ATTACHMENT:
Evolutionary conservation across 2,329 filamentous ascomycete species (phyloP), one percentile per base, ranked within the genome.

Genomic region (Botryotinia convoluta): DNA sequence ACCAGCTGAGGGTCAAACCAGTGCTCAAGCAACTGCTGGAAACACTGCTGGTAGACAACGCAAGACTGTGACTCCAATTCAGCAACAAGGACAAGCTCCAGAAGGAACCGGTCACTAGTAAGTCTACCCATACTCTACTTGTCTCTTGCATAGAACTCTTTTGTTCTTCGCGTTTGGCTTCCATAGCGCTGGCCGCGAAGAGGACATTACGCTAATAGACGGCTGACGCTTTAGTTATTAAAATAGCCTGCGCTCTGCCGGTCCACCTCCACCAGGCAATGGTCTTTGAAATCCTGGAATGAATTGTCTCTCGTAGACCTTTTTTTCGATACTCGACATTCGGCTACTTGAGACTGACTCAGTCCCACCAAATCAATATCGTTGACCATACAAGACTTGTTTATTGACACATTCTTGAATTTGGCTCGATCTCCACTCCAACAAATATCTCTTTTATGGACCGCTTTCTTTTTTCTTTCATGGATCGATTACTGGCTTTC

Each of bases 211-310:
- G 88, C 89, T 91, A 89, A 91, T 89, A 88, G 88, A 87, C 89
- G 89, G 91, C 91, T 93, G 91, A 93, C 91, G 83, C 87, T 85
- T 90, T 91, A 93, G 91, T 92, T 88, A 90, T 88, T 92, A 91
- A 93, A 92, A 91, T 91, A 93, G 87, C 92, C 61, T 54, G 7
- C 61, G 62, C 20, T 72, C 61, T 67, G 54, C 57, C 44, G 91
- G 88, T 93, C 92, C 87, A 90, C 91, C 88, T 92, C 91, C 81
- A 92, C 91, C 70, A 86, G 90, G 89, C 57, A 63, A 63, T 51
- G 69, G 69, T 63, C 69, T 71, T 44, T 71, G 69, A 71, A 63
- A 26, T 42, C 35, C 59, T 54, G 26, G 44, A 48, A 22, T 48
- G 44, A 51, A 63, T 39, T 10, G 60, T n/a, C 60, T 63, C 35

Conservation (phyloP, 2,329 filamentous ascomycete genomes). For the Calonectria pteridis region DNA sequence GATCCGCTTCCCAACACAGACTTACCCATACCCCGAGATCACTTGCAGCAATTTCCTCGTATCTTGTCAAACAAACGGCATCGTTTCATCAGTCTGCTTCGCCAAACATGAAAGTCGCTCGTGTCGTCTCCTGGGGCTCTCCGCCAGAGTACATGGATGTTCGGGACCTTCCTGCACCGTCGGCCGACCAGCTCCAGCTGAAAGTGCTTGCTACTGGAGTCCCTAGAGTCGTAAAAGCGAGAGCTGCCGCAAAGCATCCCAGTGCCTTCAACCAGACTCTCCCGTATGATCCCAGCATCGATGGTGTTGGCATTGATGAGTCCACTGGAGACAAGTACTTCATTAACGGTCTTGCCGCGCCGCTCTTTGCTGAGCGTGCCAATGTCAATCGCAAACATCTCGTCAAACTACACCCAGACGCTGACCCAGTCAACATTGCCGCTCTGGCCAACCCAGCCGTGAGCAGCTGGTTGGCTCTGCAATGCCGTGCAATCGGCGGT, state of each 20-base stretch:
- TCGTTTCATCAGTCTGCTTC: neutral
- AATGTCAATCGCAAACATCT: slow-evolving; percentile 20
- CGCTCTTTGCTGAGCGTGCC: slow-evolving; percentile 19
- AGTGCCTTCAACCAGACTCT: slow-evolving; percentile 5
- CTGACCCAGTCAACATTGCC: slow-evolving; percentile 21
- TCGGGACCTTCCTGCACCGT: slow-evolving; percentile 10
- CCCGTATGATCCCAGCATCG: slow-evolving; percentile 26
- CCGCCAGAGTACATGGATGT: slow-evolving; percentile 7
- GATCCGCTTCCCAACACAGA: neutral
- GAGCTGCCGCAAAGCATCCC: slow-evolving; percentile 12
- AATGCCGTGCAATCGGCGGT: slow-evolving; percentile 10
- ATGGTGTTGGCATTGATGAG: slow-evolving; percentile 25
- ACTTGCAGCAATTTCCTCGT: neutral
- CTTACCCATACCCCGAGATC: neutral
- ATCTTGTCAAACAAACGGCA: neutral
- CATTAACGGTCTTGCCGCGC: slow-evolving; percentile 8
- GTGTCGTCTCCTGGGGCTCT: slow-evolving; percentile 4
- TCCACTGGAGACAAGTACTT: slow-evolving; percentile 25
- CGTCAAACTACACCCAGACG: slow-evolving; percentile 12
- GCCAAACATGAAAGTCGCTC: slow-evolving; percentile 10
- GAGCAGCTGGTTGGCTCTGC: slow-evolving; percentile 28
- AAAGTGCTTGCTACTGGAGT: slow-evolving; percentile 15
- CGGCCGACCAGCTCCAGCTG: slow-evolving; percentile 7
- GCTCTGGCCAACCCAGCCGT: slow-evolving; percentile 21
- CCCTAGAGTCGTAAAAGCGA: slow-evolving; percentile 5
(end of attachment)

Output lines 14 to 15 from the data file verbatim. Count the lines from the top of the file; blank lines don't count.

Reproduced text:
Conservation (phyloP, 2,329 filamentous ascomycete genomes). For the Calonectria pteridis region DNA sequence GATCCGCTTCCCAACACAGACTTACCCATACCCCGAGATCACTTGCAGCAATTTCCTCGTATCTTGTCAAACAAACGGCATCGTTTCATCAGTCTGCTTCGCCAAACATGAAAGTCGCTCGTGTCGTCTCCTGGGGCTCTCCGCCAGAGTACATGGATGTTCGGGACCTTCCTGCACCGTCGGCCGACCAGCTCCAGCTGAAAGTGCTTGCTACTGGAGTCCCTAGAGTCGTAAAAGCGAGAGCTGCCGCAAAGCATCCCAGTGCCTTCAACCAGACTCTCCCGTATGATCCCAGCATCGATGGTGTTGGCATTGATGAGTCCACTGGAGACAAGTACTTCATTAACGGTCTTGCCGCGCCGCTCTTTGCTGAGCGTGCCAATGTCAATCGCAAACATCTCGTCAAACTACACCCAGACGCTGACCCAGTCAACATTGCCGCTCTGGCCAACCCAGCCGTGAGCAGCTGGTTGGCTCTGCAATGCCGTGCAATCGGCGGT, state of each 20-base stretch:
- TCGTTTCATCAGTCTGCTTC: neutral